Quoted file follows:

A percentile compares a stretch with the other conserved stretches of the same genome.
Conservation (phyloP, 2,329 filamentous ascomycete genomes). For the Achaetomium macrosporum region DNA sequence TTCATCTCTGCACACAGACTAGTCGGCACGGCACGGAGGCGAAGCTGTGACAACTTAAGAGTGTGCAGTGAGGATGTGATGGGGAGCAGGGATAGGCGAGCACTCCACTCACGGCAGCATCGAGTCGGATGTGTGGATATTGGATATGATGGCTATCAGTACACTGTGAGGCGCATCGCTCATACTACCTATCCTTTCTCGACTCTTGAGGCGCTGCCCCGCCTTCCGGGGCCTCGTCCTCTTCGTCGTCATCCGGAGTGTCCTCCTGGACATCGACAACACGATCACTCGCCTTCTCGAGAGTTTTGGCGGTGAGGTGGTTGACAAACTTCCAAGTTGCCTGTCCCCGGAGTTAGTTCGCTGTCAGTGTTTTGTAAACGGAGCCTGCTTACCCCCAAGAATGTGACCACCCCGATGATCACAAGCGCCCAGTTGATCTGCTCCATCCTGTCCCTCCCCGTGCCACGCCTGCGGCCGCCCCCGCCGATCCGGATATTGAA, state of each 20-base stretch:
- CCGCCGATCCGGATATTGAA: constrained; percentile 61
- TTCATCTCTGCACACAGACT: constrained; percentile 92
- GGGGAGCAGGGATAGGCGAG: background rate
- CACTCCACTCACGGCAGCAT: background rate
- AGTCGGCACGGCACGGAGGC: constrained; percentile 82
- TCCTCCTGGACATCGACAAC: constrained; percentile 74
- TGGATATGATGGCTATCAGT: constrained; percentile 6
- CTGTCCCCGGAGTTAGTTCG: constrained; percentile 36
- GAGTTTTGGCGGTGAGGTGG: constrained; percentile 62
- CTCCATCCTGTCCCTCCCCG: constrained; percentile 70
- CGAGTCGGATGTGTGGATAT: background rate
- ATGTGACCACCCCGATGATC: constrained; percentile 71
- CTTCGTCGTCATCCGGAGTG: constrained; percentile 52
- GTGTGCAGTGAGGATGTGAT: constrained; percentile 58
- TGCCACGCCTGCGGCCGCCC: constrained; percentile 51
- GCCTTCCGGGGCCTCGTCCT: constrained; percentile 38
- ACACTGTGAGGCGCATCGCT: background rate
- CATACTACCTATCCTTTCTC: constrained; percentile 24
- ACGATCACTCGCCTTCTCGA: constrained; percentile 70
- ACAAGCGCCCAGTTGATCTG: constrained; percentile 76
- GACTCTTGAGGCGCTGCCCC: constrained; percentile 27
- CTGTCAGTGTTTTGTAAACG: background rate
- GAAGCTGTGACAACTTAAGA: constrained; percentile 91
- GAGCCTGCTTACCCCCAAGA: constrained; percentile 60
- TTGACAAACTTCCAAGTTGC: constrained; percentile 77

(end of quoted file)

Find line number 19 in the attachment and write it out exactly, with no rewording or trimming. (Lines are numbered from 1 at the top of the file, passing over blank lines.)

- ACACTGTGAGGCGCATCGCT: background rate